Monday Night Football

September 27, 2006

This past Monday, I had what might have been my personal best football game experience. If you happened to catch any of the sports networks, CNN, or even Al Jazeera, you will know that the Monday Night Football game this week marked the reopening of the Superdome for the first time since Hurricane Katrina. A whole day of hullabaloo was scheduled, and I left work at lunch time to check it all out.

The weather was perfect. Clear, dry, breezy, and warm but not hot. The blocks around the Superdome weren't blocked off, but they were rendered useless for all of the foot traffic. Someone had set up stages for live music and there were beer trucks nearby, so the traffic handlers couldn't have been surprised.

We stopped by a friend's party nearby. They've got a new place downtown in a great location. It was fun to see them (and eat their food and drink their beer), but they had all of the hoopla on TV, and it made me itch to get out in the middle of it. So I (most rudely) grabbed one more beer, said my thanks, and hit the road.

Poydras Street outside of the Superdome a few hours before the game.

We were soon among the masses clogging the streets, enjoying the music and watching the people. Eddie claimed to have spotted Danny Bonaduce eating a giant turkey leg and a little later Joey Buttafuco, but I'm skeptical about both sightings.

Up the ramp where the Superdome entrance doors are, there were activities galore, and a stage featuring the Gin Blossoms. It wasn't possible to get too close to the stage, but that was okay as I listened and recalled that they only sing kind of sucky chick-friendly songs from the early 90s.

Maybe I shouldn't write this, but we couldn't help but notice that New Orleans on Monday was a very vanilla city. I'm used to the Saints home crowd to a very diverse one (well, not technically diverse, since there were a whole lot of black people and a whole lot of white people and not many others). But Monday, the sea of white faces was a reminder that not all of the Saints fans are home. So that was kind of a disappointment.

If it bothered anyone of any race, you sure couldn't tell. When the doors opened, the crowd surged ever so slowly toward the door. But spirits were high, and all of the complaining was in a joking fashion. "If I could get wood, I'd poke all these guys with it, and I bet I would move right to the front of the line," I heard someone say.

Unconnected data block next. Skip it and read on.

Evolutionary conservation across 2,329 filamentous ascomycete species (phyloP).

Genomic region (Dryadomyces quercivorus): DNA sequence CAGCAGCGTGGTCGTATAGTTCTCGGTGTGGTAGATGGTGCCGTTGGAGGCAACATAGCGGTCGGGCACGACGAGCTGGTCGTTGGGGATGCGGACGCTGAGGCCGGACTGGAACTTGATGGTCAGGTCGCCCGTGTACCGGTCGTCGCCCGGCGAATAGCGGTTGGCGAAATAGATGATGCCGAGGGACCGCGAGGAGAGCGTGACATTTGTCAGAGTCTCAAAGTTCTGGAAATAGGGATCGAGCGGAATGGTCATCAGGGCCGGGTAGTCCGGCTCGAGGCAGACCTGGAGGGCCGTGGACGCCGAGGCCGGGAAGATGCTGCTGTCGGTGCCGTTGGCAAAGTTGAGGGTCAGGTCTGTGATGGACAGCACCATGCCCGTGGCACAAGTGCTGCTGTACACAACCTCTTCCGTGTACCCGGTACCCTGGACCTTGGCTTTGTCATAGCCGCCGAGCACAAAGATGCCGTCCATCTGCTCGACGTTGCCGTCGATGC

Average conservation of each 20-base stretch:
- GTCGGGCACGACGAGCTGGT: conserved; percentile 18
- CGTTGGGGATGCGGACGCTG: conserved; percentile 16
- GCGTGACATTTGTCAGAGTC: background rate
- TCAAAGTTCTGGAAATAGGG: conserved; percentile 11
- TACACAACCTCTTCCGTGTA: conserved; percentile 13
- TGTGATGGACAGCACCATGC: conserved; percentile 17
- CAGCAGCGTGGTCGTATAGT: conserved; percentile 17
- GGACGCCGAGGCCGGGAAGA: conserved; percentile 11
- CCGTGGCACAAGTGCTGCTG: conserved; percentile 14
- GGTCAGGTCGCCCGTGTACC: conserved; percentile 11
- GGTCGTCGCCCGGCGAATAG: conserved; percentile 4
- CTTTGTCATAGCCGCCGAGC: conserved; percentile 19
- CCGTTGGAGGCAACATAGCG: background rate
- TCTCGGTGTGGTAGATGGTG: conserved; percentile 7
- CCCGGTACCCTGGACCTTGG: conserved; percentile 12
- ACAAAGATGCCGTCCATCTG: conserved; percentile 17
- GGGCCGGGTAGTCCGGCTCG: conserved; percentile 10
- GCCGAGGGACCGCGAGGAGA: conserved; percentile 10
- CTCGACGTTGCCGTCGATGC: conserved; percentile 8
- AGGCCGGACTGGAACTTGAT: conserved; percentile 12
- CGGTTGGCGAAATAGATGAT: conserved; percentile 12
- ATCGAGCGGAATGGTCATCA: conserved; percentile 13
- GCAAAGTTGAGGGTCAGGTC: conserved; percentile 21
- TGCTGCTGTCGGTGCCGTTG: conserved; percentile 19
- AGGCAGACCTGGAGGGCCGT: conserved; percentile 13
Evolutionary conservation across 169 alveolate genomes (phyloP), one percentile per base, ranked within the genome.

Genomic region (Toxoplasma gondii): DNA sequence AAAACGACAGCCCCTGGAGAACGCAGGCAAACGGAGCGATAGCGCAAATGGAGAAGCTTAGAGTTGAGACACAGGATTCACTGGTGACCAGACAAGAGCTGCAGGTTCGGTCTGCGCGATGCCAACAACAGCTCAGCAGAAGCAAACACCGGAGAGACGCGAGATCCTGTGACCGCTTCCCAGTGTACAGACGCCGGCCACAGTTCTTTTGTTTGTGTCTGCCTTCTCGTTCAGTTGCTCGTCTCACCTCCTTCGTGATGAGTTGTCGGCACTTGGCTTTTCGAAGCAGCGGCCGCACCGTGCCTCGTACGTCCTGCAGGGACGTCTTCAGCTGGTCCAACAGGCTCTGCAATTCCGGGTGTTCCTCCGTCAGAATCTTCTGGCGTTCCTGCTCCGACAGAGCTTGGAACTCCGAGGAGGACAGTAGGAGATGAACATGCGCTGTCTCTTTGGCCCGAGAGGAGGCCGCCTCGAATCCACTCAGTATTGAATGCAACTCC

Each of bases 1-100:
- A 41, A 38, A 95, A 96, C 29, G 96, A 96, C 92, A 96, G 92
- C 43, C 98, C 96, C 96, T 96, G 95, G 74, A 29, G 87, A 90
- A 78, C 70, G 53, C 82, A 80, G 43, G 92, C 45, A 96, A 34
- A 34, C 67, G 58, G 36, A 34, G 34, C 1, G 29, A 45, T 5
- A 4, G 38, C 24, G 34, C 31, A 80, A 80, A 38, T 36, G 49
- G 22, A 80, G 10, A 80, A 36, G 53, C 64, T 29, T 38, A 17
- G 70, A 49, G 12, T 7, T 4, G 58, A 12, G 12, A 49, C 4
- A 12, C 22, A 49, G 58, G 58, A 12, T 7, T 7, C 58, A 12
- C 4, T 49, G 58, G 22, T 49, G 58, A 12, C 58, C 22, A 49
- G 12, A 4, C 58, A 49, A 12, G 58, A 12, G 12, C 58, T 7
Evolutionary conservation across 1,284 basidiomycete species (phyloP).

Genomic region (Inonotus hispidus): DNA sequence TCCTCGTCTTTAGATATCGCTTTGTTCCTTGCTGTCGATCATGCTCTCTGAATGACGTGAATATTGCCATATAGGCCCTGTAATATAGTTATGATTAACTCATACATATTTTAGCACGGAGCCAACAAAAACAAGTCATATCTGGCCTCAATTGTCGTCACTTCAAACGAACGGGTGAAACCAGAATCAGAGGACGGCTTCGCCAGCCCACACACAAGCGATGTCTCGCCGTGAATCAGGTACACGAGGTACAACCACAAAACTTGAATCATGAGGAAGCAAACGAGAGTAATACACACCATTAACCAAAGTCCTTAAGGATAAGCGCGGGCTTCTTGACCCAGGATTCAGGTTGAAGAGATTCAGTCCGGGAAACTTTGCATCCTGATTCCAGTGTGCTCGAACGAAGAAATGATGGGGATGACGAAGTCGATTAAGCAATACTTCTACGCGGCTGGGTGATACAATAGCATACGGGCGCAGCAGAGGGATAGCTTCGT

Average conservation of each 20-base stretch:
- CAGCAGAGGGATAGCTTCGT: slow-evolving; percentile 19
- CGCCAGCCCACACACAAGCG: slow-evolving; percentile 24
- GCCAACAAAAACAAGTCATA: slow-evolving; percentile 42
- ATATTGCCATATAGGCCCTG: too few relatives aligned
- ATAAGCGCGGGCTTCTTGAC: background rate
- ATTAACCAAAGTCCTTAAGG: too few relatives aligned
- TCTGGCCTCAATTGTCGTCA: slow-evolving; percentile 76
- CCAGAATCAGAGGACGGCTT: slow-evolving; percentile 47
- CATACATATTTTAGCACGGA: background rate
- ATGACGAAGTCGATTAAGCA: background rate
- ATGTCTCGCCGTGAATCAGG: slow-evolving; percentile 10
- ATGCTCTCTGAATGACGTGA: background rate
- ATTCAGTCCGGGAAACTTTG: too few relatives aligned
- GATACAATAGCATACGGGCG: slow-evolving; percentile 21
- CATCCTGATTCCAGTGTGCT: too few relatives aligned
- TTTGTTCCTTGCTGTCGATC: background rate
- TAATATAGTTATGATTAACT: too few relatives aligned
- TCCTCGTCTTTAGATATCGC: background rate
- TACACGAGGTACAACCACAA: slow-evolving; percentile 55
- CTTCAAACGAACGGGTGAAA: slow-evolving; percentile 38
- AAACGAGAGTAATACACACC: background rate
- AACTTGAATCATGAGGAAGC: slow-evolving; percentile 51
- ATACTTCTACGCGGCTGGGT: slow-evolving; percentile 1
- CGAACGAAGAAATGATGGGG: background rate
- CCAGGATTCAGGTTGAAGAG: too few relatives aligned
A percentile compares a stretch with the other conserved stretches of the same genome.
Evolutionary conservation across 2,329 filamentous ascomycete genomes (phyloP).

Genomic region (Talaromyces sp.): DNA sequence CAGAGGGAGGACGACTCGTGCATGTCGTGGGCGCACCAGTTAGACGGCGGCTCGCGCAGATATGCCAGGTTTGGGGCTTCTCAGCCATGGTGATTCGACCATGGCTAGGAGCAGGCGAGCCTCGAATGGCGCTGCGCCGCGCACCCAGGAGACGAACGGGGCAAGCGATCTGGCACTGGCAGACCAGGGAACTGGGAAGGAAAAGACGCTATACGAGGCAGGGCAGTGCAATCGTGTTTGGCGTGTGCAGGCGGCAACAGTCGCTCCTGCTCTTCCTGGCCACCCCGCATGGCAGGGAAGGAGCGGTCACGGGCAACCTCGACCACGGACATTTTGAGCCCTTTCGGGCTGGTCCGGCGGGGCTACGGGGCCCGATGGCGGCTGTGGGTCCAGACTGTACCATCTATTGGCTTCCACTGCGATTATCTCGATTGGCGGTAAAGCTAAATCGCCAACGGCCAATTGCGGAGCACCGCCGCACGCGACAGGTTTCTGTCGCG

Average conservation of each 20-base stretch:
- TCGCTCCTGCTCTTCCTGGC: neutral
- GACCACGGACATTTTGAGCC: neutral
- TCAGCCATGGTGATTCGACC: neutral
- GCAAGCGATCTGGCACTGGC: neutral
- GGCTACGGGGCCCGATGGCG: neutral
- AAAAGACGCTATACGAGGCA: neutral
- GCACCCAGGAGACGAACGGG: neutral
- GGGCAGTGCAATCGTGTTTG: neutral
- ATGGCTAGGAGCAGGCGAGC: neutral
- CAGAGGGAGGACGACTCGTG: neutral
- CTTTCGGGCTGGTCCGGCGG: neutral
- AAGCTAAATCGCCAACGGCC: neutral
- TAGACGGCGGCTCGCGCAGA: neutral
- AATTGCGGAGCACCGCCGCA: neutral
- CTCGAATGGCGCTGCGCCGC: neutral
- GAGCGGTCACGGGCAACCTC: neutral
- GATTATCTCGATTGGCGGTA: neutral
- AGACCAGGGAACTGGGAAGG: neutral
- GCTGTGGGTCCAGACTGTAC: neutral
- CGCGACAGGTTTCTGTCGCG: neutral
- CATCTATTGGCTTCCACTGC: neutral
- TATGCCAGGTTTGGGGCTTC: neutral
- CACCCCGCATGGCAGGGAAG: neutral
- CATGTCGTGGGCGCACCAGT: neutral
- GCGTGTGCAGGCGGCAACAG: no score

The teams were warming up when I sat down. We watched them do their drills for a while. When they returned to the locker room, the cheer was as loud as in a touchdown during a normal game. This crowd was ready.

The pregame performance featuring U2 and Green Day was fantastic. As you'll see from my pictures, my live eyes could see only the top/backs of heads, but the speakers surrounded the stage, and the band sounded great (not withstanding Billie Joe Armstrong's lack of tune at the beginning of the second song). The second number turned into a rockin' little song called "The Saints are Coming," which is a 70s punk tune that I had never heard, and had not been recorded by either of these bands. The lyrics and fast music got the crowd on their feet, and the roar got louder. After that show, I predicted that if the Saints were as fired up as the crowd that they would win by 30.

Coach Sean Peyton communes with the fans after the game.

There was more pregame hoopla, but the only point worth mentioning is that the PA announcer made it good and clear that the tosser of the coin was President Bush #41, of Clinton/Bush relief fund renown -- not President W, of "You're doing a great job, Brownie" fame.

I've never been to a huge important playoff game, but I can't imagine that the atmosphere is any more intense than when this game started. All of the announcers on the broadcasts mentioned it, and the players talked about the crowd noise without exception after the game. I think it might have been the most consistently loud event in the history of the stadium.

The Saints played off it right from the start. They went on defense first, and the roar of the crowd was so that you couldn't even make out the voice next to you. The Falcons went three and out, and then had their punt blocked and recovered for a Saints touchdown.

The Saints won 23-3, and although the crows simmered down just a little bit for part of the second half, there was hardly an empty seat in the whole Dome. The crowd stuck around until the last of the Saints were off the field.

It took a pretty reasonable two hours to get home once we got clear of the crowd and out to the parking garage -- one hour to get out of the garage, and one hour to get home. All drivers on the interstate agreed to cruise along at a steady speed around 90 mph. I didn't really know that my Jeep would sustain that kind of speed, but I was glad that it did.

When I got back into the house, it was 1:30. I had an inclination to start watching the recording of the game, but some common sense told me to feed the cats and get to bed.

The whole collection of photos from Monday is posted here.